In Part 1, we talked about the problems in trying to hot reload a CH module.
Before talking about our progress, I would like to mention a few problems in plugins package. The plugins package is currently not maintained well and does not work correctly with all recent versions of ghc. Particularly, module loading does not work when a third party module is given as input on 64-bit architecture. load requires the dependency information for loading all the dependent modules in the correct order. This information is parsed from the .hi files created when a haskell module is compiled. I am not sure why it is unable to resolve objects in 64 bit architecture. Maybe the hi parsing code is broken for 64 bit architecture. So, it probably will only work on 32 bit architecture for now. I am testing the code on a 32-bit Vagrant VM. Let me know if you want the VM image for testing.
In my previous post, I talked about the problem of doing an unload before a reload otherwise a reload won't really do a load. In ghc-7.6, an unload does not unload the Object code anyways. It simply removes the module from the list of currently loaded modules. And load checks whether a module is already loaded by looking at that list and does not reload if it already exists. Now, one way we could prevent changing the type of DynamicT to include a Module type as argument(which was a problem) is that we could simply call unload m just after we load it. The next call to load will work perfectly, the current load is still valid because unload didn't really unload the object code and we don't need to explicitly pass the module to reboot.
Now, it works except that it still executes the old version. The reboot function reloads the new version of code and simply returns. The return goes back to the old code(still in memory). This means that load can handle multiple versions of module in memory. But, instead of returning to the old version of code, we would want to start with the new version of code.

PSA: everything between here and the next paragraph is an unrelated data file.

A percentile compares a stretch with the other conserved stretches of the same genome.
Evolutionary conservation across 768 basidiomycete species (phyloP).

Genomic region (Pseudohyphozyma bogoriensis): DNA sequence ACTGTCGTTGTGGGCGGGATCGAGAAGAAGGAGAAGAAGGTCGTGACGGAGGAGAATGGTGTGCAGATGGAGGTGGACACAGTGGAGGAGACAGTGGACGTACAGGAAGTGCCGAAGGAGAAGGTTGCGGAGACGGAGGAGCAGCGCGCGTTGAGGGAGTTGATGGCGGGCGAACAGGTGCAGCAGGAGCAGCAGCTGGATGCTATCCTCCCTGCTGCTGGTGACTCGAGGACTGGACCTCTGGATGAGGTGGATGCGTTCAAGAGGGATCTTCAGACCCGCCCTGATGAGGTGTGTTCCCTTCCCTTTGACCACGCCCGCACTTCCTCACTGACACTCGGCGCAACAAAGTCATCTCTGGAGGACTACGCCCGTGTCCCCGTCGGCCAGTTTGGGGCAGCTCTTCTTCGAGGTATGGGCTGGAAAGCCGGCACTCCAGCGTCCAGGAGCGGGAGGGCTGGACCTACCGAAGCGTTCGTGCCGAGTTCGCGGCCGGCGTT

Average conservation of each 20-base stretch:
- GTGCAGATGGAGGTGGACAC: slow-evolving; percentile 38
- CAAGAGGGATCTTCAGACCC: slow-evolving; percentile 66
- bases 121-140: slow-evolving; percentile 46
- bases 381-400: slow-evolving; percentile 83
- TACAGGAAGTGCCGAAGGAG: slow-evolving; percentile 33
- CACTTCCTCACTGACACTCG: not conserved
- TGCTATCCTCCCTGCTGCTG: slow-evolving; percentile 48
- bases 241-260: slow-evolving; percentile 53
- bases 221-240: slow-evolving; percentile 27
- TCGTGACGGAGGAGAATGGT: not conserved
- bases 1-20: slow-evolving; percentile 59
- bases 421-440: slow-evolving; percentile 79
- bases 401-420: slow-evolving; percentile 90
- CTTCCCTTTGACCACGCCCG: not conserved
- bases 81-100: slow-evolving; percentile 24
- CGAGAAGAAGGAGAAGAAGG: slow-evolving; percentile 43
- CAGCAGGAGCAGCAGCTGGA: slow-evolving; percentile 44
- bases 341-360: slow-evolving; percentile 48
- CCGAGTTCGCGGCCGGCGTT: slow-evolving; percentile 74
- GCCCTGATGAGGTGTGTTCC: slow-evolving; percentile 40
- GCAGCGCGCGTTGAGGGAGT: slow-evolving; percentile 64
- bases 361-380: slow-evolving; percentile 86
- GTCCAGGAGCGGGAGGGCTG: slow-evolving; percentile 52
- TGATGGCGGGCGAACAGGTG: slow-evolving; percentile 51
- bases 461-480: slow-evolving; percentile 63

If you look at the type of load,
load :: FilePath->[FilePath]->[PackageConf]->Symbol->IO (LoadStatus a)
you can pass a symbol and when you evaluate the value associated with that symbol, you evaluate the code of that symbol (for example main).
One way to approach the problem would be the following. Instead of reboot just loading a new version of code and returning, we don't let reboot return. Instead we evaluate the new symbol.
If the symbol is main, we basically start from the beginning of the new version (main) and we can short-circuit all initialization if it's reboot instead of a boot. But we would need to pass all the state of the processes as well as their hidden state such as mailbox(CQueue) which would require lots of changes to the existing CH infrastructure.
If the symbol is instead "server", the process that we are upgrading, it should not type check because the type of reboot is IO() and the type of server is (a -> Process ()) but it does not give any type error. Any it runs perfectly with the old vesion of the code as if the call to server at the end of reboot has failed silently. I am not sure what is happening here.
If instead of evaluating server inside reboot, we could return the value to server and let the server call the new server, that would be ideal just like in erlang. But this does not look possible.
The type of reboot would be something like
reboot :: IO (Maybe a)
where a = DynamicT -> Process ()
The type of DynamicT is same as the type of reboot. So, the type of DynamicT becomes
type DynamicT = IO (Maybe (DynamicT -> Process ()) )
This gives a "Cycle in type synonym declarations" type error. Even if it type checked , calling the new server value from the old server code, might not magically lead to sharing of process state between the old and new "server".
Is there any hope to achieve erlang style ?MODULE:server call to simply switch to the new version in memory flawlessly (with access to old mailbox which is decoupled from the process in erlang) in Cloud Haskell? For now, it does not look like it would be possible without fundamentally ripping apart the Process state and radically changing the CH code.